Impeachment in US

  • Impeachment is a provision that allows Congress to remove the President of the United States.
  • Under the US Constitution, the House of Representatives (Lower House) has the “the sole power of impeachment” while the Senate (Upper House) has “the sole power to try all impeachments”.
  • The Chief Justice of the US Supreme Court has the duty of presiding over impeachment trials in the Senate.

Grounds for impeachment

  • The President can be removed from office for “treason, bribery, or other high crimes and misdemeanors”.
  • What constitutes these “high crimes” and “misdemeanors” (misdemeanors), however, is not clearly spelt out.
  • The NY Times explained that the expression “high crimes and misdemeanors” came out of the British common law tradition.
  • Essentially, it means an abuse of power by a high-level public official. This does not necessarily have to be a violation of an ordinary criminal statute.
  • Historically, in the US, it has encompassed corruption and other abuses, including trying to obstruct judicial proceedings.

Impeachment history

  • No US President has ever been removed as a direct result of impeachment.
  • The House did impeach two Presidents — Andrew Johnson (1968) and Bill Clinton (1998) — but the Senate did not convict them.
  • In between, President Richard Nixon (1974) resigned before he could be removed.

The process

House Vote

  • It begins with an investigation by a House committee.
  • In the Nixon and Clinton cases, the House Judiciary Committee held that investigation and recommended articles of impeachment to the full House.
  • In Trump’s case, six committees are investigating him on impeachable offences. I
  • If they find that there is enough evidence of wrongdoing, it will refer the matter to the full House (see flow chart).
  • When the full House votes, if one or more of the articles of impeachment gets a majority vote, the President is impeached. Next, the proceedings move to the Senate.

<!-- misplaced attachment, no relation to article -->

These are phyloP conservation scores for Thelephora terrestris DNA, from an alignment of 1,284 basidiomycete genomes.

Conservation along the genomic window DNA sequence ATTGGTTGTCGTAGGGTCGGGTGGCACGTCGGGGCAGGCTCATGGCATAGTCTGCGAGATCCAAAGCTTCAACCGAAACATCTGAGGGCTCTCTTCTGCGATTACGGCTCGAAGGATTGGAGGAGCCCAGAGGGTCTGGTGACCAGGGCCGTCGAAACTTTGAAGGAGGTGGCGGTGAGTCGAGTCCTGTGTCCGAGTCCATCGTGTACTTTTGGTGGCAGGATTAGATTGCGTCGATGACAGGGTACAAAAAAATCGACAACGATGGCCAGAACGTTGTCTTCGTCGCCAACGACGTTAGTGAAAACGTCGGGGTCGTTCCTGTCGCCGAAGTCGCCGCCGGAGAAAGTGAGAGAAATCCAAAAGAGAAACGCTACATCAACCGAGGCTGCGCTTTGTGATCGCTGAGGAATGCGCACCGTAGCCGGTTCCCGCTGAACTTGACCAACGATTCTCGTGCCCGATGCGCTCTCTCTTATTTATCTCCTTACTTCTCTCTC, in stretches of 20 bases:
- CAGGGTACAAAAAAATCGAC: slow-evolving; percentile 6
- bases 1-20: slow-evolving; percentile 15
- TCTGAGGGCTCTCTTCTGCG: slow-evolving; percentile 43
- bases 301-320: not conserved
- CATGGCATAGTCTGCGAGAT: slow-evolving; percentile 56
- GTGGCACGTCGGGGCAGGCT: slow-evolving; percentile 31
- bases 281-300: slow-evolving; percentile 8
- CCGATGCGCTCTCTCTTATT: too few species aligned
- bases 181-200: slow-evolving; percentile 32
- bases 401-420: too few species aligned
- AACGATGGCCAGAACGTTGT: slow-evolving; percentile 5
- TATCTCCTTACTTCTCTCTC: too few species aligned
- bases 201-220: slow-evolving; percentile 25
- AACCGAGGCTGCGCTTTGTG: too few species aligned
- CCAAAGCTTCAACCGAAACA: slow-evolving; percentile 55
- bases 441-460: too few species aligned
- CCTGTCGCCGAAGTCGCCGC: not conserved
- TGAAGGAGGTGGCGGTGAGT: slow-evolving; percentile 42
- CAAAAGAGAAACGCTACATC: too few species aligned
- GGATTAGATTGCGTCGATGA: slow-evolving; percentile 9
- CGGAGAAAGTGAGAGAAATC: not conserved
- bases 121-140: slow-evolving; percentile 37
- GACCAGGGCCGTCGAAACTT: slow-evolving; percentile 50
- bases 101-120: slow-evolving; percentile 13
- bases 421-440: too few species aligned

Senate Trial and Vote

  • The Senate holds a trial, overseen by the chief justice of the Supreme Court.
  • A team of lawmakers from the House, known as managers, play the role of prosecutors.
  • The President has defence lawyers, and the Senate serves as the jury.
  • If at least two-thirds of the Senators present find the President guilty, he is removed and the Vice President takes over as President.


Impeachment of President of India

  • The president may be removed before the expiry of the term through impeachment for violating the Constitution of India by the Parliament of India.
  • The process may start in either of the two houses of the parliament.
  • The house initiates the process by levelling the charges against the president.
  • The charges are contained in a notice that has to be signed by at least one-quarter of the total members of that house.
  • The notice is sent up to the president and 14 days later, it is taken up for consideration.


  • A resolution to impeach the president has to be passed by a two-thirds majority of the total number of members of the originating house.
  • It is then sent to the other house.
  • The other house investigates the charges that have been made. During this process, the president has the right to defend oneself through an authorised counsel.
  • If the second house also approves the charges made by special majority again, the president stands impeached and is deemed to have vacated their office from the date when such a resolution stands passed.
  • No president has faced impeachment proceedings so the above provisions have never been used.